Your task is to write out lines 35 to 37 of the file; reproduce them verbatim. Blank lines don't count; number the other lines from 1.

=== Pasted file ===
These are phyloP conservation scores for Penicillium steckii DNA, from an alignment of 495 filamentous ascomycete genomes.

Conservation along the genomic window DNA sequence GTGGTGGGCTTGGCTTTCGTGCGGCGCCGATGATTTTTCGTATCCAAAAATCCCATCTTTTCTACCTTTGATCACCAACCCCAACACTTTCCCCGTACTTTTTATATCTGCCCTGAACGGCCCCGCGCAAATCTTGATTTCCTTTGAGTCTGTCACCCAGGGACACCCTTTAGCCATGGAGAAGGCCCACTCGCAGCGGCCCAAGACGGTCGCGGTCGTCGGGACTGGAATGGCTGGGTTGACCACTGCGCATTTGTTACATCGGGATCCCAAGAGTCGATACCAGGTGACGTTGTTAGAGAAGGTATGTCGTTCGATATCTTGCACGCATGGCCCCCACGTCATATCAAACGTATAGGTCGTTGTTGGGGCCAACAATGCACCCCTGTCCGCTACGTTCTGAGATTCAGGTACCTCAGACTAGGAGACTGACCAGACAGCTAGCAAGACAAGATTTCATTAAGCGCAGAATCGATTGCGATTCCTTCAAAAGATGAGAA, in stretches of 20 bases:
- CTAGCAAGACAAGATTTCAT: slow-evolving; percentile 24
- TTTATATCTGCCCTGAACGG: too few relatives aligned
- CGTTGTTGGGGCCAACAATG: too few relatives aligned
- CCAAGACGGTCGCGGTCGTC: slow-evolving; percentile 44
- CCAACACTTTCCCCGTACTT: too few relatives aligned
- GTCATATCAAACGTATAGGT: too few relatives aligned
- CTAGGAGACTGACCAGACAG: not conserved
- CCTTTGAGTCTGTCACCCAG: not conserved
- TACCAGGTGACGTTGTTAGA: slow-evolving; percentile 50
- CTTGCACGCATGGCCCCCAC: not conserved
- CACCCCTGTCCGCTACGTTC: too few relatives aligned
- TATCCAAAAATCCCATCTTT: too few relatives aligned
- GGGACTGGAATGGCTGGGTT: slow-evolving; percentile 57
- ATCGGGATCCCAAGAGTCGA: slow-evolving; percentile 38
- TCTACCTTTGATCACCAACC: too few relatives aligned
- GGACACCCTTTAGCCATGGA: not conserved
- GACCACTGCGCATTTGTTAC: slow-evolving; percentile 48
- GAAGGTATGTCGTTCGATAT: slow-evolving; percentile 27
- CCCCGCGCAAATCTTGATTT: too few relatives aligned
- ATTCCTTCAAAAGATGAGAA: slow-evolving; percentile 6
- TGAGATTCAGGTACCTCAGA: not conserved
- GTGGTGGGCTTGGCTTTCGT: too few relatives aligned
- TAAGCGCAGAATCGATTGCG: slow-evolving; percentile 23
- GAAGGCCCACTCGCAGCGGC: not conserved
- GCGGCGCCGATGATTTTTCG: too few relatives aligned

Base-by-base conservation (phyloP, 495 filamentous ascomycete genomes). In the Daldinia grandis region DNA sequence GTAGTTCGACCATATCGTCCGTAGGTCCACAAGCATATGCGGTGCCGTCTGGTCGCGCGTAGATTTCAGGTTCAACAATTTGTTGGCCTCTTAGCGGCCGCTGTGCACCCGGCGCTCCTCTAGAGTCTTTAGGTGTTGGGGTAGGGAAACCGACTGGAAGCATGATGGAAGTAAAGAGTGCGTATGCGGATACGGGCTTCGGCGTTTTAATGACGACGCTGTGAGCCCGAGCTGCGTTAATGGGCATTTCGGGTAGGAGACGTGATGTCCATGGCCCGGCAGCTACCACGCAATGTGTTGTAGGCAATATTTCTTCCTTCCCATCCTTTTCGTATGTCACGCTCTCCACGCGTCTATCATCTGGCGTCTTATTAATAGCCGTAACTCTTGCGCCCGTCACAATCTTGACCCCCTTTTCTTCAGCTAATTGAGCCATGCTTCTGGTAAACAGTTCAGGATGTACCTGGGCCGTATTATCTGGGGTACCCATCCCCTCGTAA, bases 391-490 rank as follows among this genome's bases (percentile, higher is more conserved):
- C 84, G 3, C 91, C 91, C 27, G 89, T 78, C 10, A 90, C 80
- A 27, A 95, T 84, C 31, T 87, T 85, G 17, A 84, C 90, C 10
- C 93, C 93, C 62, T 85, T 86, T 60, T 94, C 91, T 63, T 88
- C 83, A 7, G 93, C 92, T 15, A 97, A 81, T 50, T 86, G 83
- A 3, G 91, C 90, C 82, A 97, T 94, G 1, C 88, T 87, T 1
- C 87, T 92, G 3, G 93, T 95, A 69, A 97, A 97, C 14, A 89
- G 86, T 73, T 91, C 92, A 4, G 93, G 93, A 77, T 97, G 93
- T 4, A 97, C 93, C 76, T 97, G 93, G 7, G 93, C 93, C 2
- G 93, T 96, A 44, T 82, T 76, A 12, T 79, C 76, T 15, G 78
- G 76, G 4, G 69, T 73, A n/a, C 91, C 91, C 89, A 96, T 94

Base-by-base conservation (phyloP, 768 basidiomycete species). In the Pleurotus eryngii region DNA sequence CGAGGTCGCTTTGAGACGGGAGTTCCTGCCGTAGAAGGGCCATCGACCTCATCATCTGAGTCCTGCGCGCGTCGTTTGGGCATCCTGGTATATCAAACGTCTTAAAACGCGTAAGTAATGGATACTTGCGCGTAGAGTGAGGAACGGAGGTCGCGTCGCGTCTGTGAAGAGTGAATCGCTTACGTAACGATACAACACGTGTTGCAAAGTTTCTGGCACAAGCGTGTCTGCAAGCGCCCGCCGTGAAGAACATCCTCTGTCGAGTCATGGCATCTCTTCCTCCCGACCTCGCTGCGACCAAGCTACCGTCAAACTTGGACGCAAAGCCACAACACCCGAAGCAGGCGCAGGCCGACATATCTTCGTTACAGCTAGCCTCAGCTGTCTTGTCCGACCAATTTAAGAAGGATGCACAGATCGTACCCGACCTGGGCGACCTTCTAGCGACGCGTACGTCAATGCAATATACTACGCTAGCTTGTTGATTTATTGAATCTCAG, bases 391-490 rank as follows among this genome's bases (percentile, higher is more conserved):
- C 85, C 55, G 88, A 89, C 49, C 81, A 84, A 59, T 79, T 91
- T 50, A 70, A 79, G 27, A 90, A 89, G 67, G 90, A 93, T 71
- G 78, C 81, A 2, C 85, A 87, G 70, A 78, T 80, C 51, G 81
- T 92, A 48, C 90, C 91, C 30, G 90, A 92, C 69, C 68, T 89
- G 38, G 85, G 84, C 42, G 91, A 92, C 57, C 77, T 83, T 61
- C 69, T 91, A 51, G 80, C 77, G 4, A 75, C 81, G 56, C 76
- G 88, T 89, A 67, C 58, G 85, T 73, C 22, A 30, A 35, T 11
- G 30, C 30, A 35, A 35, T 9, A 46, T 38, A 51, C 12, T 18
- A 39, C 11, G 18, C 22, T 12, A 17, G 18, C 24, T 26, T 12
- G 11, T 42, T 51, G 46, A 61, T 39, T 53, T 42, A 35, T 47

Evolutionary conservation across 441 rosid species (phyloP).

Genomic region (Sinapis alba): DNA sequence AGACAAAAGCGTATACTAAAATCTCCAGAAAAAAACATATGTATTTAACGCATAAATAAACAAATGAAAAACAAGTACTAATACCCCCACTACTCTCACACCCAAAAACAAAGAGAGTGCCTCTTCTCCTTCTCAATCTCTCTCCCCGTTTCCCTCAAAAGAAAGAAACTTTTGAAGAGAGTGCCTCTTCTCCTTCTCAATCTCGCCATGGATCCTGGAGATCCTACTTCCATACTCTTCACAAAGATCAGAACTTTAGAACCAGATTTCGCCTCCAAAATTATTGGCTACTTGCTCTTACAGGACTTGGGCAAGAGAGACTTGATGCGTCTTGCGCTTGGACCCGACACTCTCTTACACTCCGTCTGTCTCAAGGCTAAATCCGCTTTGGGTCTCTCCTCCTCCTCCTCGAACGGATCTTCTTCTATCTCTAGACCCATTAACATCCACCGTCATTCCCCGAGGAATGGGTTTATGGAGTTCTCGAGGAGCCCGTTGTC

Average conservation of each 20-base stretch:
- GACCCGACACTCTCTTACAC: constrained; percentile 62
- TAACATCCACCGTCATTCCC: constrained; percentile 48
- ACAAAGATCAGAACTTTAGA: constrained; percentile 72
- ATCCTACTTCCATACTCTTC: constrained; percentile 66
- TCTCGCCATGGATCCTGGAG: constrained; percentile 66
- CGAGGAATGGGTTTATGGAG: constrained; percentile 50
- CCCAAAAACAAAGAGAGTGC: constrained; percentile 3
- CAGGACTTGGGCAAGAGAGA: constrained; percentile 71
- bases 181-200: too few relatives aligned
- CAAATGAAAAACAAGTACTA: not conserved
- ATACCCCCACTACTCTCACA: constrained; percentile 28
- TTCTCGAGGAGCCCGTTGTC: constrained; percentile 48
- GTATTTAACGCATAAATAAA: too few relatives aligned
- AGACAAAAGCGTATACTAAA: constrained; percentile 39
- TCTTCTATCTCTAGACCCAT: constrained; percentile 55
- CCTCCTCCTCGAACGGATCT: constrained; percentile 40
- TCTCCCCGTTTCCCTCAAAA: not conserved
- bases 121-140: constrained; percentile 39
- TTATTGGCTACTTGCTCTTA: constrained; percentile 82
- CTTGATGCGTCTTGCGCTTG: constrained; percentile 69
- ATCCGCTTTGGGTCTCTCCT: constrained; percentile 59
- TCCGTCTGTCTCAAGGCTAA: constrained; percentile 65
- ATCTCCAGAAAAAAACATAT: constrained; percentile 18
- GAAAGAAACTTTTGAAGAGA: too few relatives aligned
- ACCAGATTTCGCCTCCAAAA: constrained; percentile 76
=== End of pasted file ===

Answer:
- G 86, T 73, T 91, C 92, A 4, G 93, G 93, A 77, T 97, G 93
- T 4, A 97, C 93, C 76, T 97, G 93, G 7, G 93, C 93, C 2
- G 93, T 96, A 44, T 82, T 76, A 12, T 79, C 76, T 15, G 78